A snake which shocked a Wirral woman when it slithered across a drainpipe at her home is now in safe hands thanks to the help of the RSPCA.
The corn snake was on the loose at a property in Bidston Avenue in Birkenhead on Saturday, 2 July, prompting a call to Merseyside Police before RSPCA Inspector Anthony Joynes offered the roaming reptile a bed for the night.
Anthony maintains a vivarium at his home and is well kitted out to meet the needs of exotics, but he fears that rising living costs could persuade owners to consider abandoning their pets.
The vivid orange-coloured snake – who is now in the care of Cheshire Reptile Rescue, near Knutsford, from where he will be rehomed – may have been discarded or he may have escaped his enclosure.
“I took him to the specialist reptile rescue and I’ve noticed we are getting more and more of these cases, so you do wonder about the increase in energy bills and whether people are switching off their vivariums,” said Anthony.
“I was speaking to the specialist keeper about it when I took the snake over to him and he stressed they’re not that expensive to run, so it’s best if owners don’t make rash decisions.”
Corn snakes are among the North American species of rat snakes that kill their prey by constriction. But they are not venomous or dangerous to humans, although the RSPCA advises anyone finding a snake they believe is non-native, like this corn one, to keep a safe distance and call the charity’s helpline on 0300 1234 999 or a local reptile charity.
“The lady who found it didn’t know whether it was venomous so she rang the police, who contacted me. When I went to pick him up he was actually quite aggressive,” added Anthony. “He was quite a size and that must have been a shock for the woman who was pottering around in her garden when she noticed something under the drainpipe.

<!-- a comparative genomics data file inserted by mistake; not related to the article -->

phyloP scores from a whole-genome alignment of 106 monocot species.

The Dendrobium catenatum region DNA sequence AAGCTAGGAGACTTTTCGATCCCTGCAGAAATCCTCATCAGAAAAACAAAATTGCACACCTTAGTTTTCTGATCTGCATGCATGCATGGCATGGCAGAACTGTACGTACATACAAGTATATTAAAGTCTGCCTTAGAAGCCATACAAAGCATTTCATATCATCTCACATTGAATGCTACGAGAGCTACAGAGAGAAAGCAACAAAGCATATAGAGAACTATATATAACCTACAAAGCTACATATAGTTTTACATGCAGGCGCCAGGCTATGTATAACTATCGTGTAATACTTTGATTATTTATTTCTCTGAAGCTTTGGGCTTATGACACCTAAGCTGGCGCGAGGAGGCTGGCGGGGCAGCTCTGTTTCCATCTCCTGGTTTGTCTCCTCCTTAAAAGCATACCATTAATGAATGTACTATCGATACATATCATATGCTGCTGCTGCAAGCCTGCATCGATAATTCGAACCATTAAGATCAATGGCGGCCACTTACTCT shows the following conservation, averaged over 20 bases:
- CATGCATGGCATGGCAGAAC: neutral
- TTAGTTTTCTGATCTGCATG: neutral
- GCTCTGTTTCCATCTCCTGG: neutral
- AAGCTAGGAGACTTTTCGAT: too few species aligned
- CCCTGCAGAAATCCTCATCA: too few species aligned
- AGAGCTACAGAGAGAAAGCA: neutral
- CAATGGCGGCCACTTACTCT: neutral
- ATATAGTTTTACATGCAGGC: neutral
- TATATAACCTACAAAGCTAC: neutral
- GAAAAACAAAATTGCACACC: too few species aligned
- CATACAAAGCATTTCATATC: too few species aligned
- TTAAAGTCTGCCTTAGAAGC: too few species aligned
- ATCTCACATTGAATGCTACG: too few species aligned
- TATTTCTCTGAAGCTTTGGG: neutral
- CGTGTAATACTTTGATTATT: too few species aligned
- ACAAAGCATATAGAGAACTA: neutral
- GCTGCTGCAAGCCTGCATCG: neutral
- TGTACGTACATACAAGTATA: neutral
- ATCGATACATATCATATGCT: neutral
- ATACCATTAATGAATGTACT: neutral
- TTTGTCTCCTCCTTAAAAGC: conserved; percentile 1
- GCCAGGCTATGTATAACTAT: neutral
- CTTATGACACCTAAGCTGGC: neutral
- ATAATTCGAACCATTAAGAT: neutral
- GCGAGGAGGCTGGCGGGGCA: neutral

“The exotics expert spotted a rib fracture and it does look like this snake has been run over by a car or motorbike.
“But there were no signs of neglect and he could have escaped his enclosure, so the owner is welcome to get in touch with us.
“Fortunately, I’ve got a vivarium set up at my home, so he stayed with me for the night, although I was advised not to feed him. He was quite a nice snake really and I think the aggression he displayed was just a bit of fear.”
The RSPCA is concerned about exotic pets whose owners could be affected by the impact of higher electricity bills.
Unfortunately, many people are unaware of how much of a commitment keeping exotics are when they take them on. RSPCA officers are often called out to deal with hundreds of animals every year which have sadly been abandoned when their owners can no longer meet their needs.
Owners may not understand the financial challenges involved. For example, the majority of exotics, including reptiles, need a carefully-controlled environment requiring access to specialised equipment for lighting and 24-hour heating.
In addition, many of these animals can live for decades, making this a long-term responsibility for an exotic pet keeper.
For more information about keeping exotic pets, visit the RSPCA’s website
The RSPCA does collect more snakes over the summer months and some are thought to be escaped pets. Corn snakes can be extremely good escape artists and will take the opportunity of fleeing through a gap or a loose-fitting lid.
So owners should invest in an enclosure suitable for the species and ensure that it is secure when left unattended.
If anyone has any information regarding the Wirral corn snake we would ask them to contact the RSPCA appeal line on 0300 123 8018.
To help the RSPCA continue rescuing, rehabilitating and rehoming animals in desperate need of care please visit our website or call our donation line on 0300 123 8181.